In the past decade, Chinese companies have acquired stakes in 13 ports in Europe, including in Greece, Spain and, most recently, Belgium, according to a study by the Organization for Economic Cooperation and Development. Those ports handle about 10 percent of Europe’s shipping container capacity.
China’s Port Investing Spree
Chinese companies are investing in ports around the world. Here are more than a dozen in the Mediterranean and Europe in which the Chinese state-owned enterprises COSCO Shipping Ports and China Merchants Port Holdings have acquired stakes. Locations below correspond to port cities.
It is part of China’s 21st Century Maritime Silk Road, which aims to better connect the country to commercial hubs in Africa, Asia, Europe and Oceania. China is the European Union’s biggest source of imports and its second-largest export market, adding up to more than $1 billion in trade per day. And sea shipping outweighs rail or air freight.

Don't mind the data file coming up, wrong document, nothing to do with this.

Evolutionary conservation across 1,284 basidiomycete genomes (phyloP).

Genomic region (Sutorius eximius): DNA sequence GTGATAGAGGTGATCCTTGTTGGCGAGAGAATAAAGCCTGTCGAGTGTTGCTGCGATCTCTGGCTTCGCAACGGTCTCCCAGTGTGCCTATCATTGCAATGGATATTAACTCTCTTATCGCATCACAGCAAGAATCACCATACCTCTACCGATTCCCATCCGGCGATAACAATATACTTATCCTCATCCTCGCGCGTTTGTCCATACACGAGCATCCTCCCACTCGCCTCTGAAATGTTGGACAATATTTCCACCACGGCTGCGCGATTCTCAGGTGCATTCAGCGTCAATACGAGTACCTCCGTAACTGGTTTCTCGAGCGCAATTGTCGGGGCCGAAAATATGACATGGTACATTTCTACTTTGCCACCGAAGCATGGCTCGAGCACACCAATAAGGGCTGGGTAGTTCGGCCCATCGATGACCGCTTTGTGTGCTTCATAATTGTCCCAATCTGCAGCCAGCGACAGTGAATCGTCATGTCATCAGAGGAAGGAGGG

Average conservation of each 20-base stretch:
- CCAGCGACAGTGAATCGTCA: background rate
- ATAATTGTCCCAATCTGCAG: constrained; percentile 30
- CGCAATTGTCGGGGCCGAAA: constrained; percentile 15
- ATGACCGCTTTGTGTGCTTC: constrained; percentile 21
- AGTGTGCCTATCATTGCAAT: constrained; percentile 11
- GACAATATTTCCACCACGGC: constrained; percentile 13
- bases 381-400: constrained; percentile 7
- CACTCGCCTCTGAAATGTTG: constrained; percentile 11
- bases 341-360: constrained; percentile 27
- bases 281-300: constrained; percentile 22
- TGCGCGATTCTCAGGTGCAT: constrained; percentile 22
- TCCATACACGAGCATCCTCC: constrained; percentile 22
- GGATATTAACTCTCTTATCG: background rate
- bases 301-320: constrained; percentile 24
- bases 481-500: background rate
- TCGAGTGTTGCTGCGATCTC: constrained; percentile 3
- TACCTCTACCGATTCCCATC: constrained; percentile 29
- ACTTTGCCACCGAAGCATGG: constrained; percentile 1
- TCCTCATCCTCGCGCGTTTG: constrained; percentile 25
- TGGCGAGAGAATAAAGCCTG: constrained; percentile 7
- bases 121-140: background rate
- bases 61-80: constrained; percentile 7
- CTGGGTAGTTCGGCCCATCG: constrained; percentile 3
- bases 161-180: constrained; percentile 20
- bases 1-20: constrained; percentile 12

But this is about more than just moving cargo, analysts say. President Xi Jinping’s new silk road, named after the ancient trade route, has sped up China’s advance toward becoming a superpower of the seas, spreading not just commercial ships but naval power and influence to more and more areas of the world.
For instance, Chinese investments in the ports of Djibouti, Sri Lanka and Pakistan have been followed by Chinese naval deployments. While there are no public plans to turn European ports into Beijing’s military bases, Chinese warships have already paid a friendly visit to Greece’s Piraeus port.